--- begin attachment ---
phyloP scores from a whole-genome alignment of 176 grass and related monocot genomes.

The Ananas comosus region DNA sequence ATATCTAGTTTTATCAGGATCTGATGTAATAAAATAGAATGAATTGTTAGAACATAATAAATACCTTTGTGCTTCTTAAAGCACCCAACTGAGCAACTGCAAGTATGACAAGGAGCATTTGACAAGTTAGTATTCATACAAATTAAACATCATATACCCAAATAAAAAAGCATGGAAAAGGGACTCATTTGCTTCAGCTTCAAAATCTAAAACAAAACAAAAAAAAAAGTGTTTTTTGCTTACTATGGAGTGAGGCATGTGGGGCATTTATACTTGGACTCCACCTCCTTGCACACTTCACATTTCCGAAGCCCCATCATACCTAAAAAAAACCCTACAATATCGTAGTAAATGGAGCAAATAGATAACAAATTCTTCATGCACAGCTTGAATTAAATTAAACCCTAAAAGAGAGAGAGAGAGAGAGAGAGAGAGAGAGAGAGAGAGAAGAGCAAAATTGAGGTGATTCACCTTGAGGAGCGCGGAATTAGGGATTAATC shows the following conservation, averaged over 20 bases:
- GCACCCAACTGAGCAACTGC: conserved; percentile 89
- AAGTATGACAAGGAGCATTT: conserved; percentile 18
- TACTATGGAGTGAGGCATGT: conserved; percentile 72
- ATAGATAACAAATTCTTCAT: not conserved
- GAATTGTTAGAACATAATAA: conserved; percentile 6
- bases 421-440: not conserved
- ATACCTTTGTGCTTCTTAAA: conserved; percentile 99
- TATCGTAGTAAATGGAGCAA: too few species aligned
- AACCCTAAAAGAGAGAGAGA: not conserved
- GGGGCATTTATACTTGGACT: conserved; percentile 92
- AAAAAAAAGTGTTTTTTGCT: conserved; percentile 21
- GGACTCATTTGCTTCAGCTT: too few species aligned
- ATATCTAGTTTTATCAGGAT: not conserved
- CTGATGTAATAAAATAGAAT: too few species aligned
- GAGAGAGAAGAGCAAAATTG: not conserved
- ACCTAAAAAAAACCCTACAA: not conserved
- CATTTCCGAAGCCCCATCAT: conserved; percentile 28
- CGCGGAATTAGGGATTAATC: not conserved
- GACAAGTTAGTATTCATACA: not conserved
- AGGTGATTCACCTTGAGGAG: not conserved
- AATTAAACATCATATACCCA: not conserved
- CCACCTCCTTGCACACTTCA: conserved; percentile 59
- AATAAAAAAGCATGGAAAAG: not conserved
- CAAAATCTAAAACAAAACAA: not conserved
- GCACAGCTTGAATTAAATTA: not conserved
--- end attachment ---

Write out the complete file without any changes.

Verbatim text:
phyloP scores from a whole-genome alignment of 176 grass and related monocot genomes.

The Ananas comosus region DNA sequence ATATCTAGTTTTATCAGGATCTGATGTAATAAAATAGAATGAATTGTTAGAACATAATAAATACCTTTGTGCTTCTTAAAGCACCCAACTGAGCAACTGCAAGTATGACAAGGAGCATTTGACAAGTTAGTATTCATACAAATTAAACATCATATACCCAAATAAAAAAGCATGGAAAAGGGACTCATTTGCTTCAGCTTCAAAATCTAAAACAAAACAAAAAAAAAAGTGTTTTTTGCTTACTATGGAGTGAGGCATGTGGGGCATTTATACTTGGACTCCACCTCCTTGCACACTTCACATTTCCGAAGCCCCATCATACCTAAAAAAAACCCTACAATATCGTAGTAAATGGAGCAAATAGATAACAAATTCTTCATGCACAGCTTGAATTAAATTAAACCCTAAAAGAGAGAGAGAGAGAGAGAGAGAGAGAGAGAGAGAGAGAAGAGCAAAATTGAGGTGATTCACCTTGAGGAGCGCGGAATTAGGGATTAATC shows the following conservation, averaged over 20 bases:
- GCACCCAACTGAGCAACTGC: conserved; percentile 89
- AAGTATGACAAGGAGCATTT: conserved; percentile 18
- TACTATGGAGTGAGGCATGT: conserved; percentile 72
- ATAGATAACAAATTCTTCAT: not conserved
- GAATTGTTAGAACATAATAA: conserved; percentile 6
- bases 421-440: not conserved
- ATACCTTTGTGCTTCTTAAA: conserved; percentile 99
- TATCGTAGTAAATGGAGCAA: too few species aligned
- AACCCTAAAAGAGAGAGAGA: not conserved
- GGGGCATTTATACTTGGACT: conserved; percentile 92
- AAAAAAAAGTGTTTTTTGCT: conserved; percentile 21
- GGACTCATTTGCTTCAGCTT: too few species aligned
- ATATCTAGTTTTATCAGGAT: not conserved
- CTGATGTAATAAAATAGAAT: too few species aligned
- GAGAGAGAAGAGCAAAATTG: not conserved
- ACCTAAAAAAAACCCTACAA: not conserved
- CATTTCCGAAGCCCCATCAT: conserved; percentile 28
- CGCGGAATTAGGGATTAATC: not conserved
- GACAAGTTAGTATTCATACA: not conserved
- AGGTGATTCACCTTGAGGAG: not conserved
- AATTAAACATCATATACCCA: not conserved
- CCACCTCCTTGCACACTTCA: conserved; percentile 59
- AATAAAAAAGCATGGAAAAG: not conserved
- CAAAATCTAAAACAAAACAA: not conserved
- GCACAGCTTGAATTAAATTA: not conserved